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PRESS RELEASE: Nebraskans Aim to Lower Payday Lending Interest Rates from 404% to 36%

For Immediate Release
September 13, 2019

Nebraskans Aim to Lower Payday Lending Interest Rates from 404% to 36%

2020 Ballot proposal would end predatory payday lending practices

LINCOLN, NEBRASKA – A group of Nebraskans filed a ballot measure today that would lower annual interest rates on predatory payday loans to 36 percent. In Nebraska, payday lenders currently charge over 400 percent annual interest on loans that are designed to trap people in long-term cycles of debt. Though the loans are marketed as short-term, borrowers are commonly unable to meet the unaffordable terms and end up paying hundreds or thousands of dollars in fees over time, falling further behind on their bills and often losing bank accounts or even filing bankruptcy.

Payday lenders stripped $28 million in fees alone from Nebraskans in 2017. Borrowers averaged 10 loans per year for a high-cost product marketed as a short-term solution.
“Consumers in Nebraska should be able to access credit that is fair and responsible. Unfortunately, the current law permits payday loans that are harmful and lock people into a debt cycle that is hard to break free from,” said Aubrey Mancuso of Voices for Children, who is part of a coalition supporting this effort. “It is past time for this measure, which would allow the people to take direct action and vote on this simple, effective measure: a 36 percent cap on annual interest rates.”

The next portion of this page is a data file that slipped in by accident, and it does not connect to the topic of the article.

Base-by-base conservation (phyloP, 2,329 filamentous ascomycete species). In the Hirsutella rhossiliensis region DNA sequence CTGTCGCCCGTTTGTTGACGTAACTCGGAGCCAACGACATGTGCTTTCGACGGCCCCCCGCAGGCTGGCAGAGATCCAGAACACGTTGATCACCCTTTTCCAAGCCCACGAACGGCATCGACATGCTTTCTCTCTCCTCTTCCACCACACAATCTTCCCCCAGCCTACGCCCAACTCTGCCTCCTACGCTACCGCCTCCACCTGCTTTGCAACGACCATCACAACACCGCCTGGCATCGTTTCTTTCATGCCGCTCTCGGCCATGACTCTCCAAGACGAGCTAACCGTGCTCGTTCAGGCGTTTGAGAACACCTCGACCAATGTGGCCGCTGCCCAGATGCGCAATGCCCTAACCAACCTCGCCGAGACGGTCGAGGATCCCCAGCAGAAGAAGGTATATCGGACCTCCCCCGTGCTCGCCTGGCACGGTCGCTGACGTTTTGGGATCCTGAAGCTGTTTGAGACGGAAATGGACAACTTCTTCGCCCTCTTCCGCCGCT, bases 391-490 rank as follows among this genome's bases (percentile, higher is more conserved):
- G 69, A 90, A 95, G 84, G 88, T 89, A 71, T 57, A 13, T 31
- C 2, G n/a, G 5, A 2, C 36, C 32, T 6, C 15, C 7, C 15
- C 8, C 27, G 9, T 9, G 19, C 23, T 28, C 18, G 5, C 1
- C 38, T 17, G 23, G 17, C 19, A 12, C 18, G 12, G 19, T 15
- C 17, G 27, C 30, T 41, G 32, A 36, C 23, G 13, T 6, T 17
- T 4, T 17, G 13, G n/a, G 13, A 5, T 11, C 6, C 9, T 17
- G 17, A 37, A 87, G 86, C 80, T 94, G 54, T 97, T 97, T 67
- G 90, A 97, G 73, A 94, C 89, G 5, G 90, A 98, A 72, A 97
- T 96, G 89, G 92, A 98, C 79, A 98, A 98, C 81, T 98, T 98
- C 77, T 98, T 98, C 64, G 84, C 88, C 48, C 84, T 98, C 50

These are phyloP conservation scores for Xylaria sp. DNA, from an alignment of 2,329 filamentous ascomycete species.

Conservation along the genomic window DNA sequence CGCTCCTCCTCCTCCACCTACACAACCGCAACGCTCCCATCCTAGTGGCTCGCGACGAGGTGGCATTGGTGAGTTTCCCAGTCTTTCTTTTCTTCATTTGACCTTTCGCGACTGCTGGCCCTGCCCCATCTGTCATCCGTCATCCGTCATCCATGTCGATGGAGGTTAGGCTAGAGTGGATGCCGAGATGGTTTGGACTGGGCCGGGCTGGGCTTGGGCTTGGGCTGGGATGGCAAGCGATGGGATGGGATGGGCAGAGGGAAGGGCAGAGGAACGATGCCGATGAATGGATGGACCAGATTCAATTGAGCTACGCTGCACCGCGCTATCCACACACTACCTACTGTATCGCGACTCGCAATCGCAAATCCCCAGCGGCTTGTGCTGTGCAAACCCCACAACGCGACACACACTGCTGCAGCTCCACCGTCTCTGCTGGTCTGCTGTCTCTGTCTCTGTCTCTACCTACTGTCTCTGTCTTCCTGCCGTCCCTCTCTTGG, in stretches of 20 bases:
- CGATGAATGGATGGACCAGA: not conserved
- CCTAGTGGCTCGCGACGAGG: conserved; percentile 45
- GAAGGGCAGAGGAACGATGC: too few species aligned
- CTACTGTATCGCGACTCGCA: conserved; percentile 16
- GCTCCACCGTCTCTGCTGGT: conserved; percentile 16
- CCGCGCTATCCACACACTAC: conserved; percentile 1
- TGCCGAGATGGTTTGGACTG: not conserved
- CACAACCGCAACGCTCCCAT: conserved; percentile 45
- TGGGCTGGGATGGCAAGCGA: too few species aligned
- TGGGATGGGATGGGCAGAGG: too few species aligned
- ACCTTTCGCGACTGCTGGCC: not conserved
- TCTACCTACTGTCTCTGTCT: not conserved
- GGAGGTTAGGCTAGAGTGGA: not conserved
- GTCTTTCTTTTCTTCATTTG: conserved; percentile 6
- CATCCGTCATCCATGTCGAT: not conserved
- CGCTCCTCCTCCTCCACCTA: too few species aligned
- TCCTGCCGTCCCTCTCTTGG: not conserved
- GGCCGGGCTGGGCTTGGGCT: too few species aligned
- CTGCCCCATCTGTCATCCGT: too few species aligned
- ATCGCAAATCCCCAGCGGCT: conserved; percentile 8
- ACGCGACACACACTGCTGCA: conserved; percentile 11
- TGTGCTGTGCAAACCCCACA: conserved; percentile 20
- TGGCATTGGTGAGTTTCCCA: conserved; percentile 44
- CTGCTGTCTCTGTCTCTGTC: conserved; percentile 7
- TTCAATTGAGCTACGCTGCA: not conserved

Sixteen states plus the District of Columbia have already stopped payday lending by enforcing caps of around 36 percent. Voters in Montana, South Dakota, and Colorado passed interest rate caps by ballot measure with over 70 percent approval in each state. Congress passed a 36 percent cap for active duty military personnel after the Department of Defense reported payday lending was negatively impacting military readiness and the morale of the troops.

“It is great that our military is protected. We need the same protection for veterans, teachers, first responders, and other Nebraskans who work hard to support their families and do not deserve to be subject to these exorbitant rates,” said Mick Wagoner, director of the Veterans Legal Support Network and member of the ballot committee. “It is a matter of fairness and it serves the interests of strong families and a strong economy.”

James Goddard of Nebraska Appleseed, another member of the coalition stated, “Many in our state are dealing with financial struggles and living paycheck to paycheck. Rather than helping consumers, payday lenders make things worse for hardworking families. This measure would stop these predatory lenders from inflicting serious financial harm on people who are already struggling to get by.”

The next step is to gather the necessary signatures from Nebraskans to get the measure on the 2020 ballot.

This effort is supported by many Nebraska organizations committed to stopping the payday loan debt trap. Coalition members include: AARP Nebraska, the ACLU of Nebraska, Community Action of Nebraska, Habitat for Humanity of Omaha, Heartland Workers Center, Lending Link, the National Association of Social Workers – Nebraska Chapter, Nebraska Appleseed, Nebraska Children’s Home Society, Omaha Together One Community, Voices for Children in Nebraska, the Women’s Fund of Omaha, Youth Emergency Services, and YWCA Lincoln.

For more information or to connect with coalition partners contact Julia Tse at 402-597-3100 or jtse@voicesforchildren.com.

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